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Sorting an Astro Glob

Published July 1, 2022

Astro is a framework that lets you bring your own framework and ship your site as static html (or semi-static). It’s a great product that’s almost out of beta, and it’s what this blog is currently written in. You can read more about it in my Astro review. Today we’re going to look at a brief hiccup I had while migrating content from WordPress to Markdown: namely, sorting posts. WordPress returns all their posts already sorted by date, so the latest post is at the front of the returned array. Astro doesn’t do that out of the box (how can it?). But once I realized why my posts were out of order, it was easy enough to fix by sorting the array. Let’s take a look.

Getting the Content

First, let’s take a look at how we get the Markdown content:

const posts = await Astro.glob('../content/blog/**/*.md');

In my src folder (next to components and pages), I have a content folder that stores all my site’s content, including blog posts, code samples, etc. We can get that content via Astro.glob(). The glob will return an array based on the markdown files in the specified location. On my machine at least, this returned them in alphabetical order based on the name of the file. But in a blog, you typically want to display them in order of most recently written.

You can read more about the Astro.glob() function in the Astro Docs.

Sorting the Content

Once we have the array returned from Astro.glob(), it’s easy enough to sort by date assuming you have a date property specified in the markdown’s frontmatter. Here is the typical frontmatter data for one of my blog posts:

title: Sorting an Astro Glob
slug: sort-astro-glob
date: "2022-07-01"
excerpt: "Astro is a framework that let's you bring your own framework, but when this blog was rebuilt to use Markdown, I ran into an expected hiccup: the content was not being returned in date order like it was from WordPress. How can we sort the blog posts by date order?"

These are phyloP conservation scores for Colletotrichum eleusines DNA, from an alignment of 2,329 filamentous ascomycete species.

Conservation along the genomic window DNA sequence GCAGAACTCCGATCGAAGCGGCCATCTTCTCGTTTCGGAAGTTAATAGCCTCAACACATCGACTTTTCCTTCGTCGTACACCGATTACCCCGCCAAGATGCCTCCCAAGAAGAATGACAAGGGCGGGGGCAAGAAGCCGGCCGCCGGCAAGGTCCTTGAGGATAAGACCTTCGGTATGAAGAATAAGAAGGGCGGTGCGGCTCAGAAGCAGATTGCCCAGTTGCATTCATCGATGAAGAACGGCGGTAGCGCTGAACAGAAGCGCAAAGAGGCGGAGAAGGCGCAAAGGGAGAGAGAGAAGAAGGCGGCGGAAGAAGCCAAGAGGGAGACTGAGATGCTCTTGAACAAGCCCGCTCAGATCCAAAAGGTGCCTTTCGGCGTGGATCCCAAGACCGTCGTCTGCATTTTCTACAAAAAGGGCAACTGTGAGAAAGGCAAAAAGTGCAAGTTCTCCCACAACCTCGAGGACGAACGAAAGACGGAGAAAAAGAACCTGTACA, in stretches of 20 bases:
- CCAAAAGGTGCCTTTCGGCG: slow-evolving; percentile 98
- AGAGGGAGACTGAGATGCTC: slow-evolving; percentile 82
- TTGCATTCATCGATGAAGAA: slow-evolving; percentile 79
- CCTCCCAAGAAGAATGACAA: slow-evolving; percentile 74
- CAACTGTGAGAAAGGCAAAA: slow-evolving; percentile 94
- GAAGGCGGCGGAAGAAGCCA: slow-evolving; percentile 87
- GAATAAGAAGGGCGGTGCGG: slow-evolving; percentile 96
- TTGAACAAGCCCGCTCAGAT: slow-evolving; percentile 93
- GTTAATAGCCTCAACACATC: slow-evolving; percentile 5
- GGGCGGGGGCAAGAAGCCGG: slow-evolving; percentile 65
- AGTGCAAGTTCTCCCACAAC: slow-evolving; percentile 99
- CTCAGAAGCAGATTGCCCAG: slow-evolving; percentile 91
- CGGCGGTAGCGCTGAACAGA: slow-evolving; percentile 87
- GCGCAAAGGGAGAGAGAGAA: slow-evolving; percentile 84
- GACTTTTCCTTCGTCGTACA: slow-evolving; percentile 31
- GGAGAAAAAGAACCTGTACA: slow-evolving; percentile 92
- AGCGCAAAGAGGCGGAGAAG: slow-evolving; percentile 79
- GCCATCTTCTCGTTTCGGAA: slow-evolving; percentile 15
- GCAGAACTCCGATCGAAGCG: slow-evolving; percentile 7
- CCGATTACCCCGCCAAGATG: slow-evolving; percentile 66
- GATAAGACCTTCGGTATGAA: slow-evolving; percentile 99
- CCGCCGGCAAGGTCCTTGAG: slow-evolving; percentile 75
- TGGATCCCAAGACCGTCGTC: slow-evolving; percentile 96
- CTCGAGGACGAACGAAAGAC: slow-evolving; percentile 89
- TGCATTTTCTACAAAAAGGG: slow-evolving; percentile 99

If you’re not familiar with frontmatter, you can read more about frontmatter in Astro here.

Since Astro.glob() returns an array, all you have to do is call .sort() in that array and sort it by whatever data you want: in our case, date.

const posts = await Astro.glob('../content/blog/**/*.md');
posts.sort((a, b) => Date.parse(b.frontmatter.date) - Date.parse(a.frontmatter.date));

Now posts contains all of the content from our /content/blog folder, sorted by its published date.

A Note on Sorting

Sorting arrays is pretty interesting, and not always intuitive. Take the following code:

const array = [80, 9, 22, 3];

You would expect this to return [3, 9, 22, 80] or [80, 22, 9, 3], but in JavaScript it returns [22, 3, 80, 9]. This is because calling .sort() without a compareFunction stringifies the values and then sorts each of them as a string. In order to sort this array of numbers successfully, you need to tell JavaScript what to do by specifying a compareFunction:

const array = [80, 9, 22, 3];
array.sort((a, b) => a - b);

This correctly returns [3, 9, 22, 80]. If you wanted a descending sort to get [80, 22, 9, 3], you’d need to flip a - b to b - a. You can read more about sorting on MDN.

However, we’re not working with simple numeric arrays, we’re working with an array of objects. So instead of just doing a - b, we need to pick the value we want to sort: a.date - b.date, for example. To complicate things further, we’re storing the date as a string, so we need to get a numeric representation of that date. Hence, Date.parse(a.date), which transforms the date like "2022-07-01" to the number of milliseconds since January 1, 1970. You can read more about Date.parse() on MDN.


There’s nothing too complicated here, but it was a very minor speed bump in my conversion from WordPress to Markdown. I never thought about ordering in WordPress because it was already done out-of-the-box. It’s also something I couldn’t find on the Internet, and figured it was worth writing up to help anyone who comes after me. It makes sense that Astro is not auto-sorting the results of Astro.glob(). After all, that would require a lot of assumptions. Since the function returns an easy-to-work-with array, we can quickly sort it ourselves. The only thing I might change is how much you have to drill to get to it (e.g. post.frontmatter.date). If glob could come with its own sort parameter, that might be a nice improvement.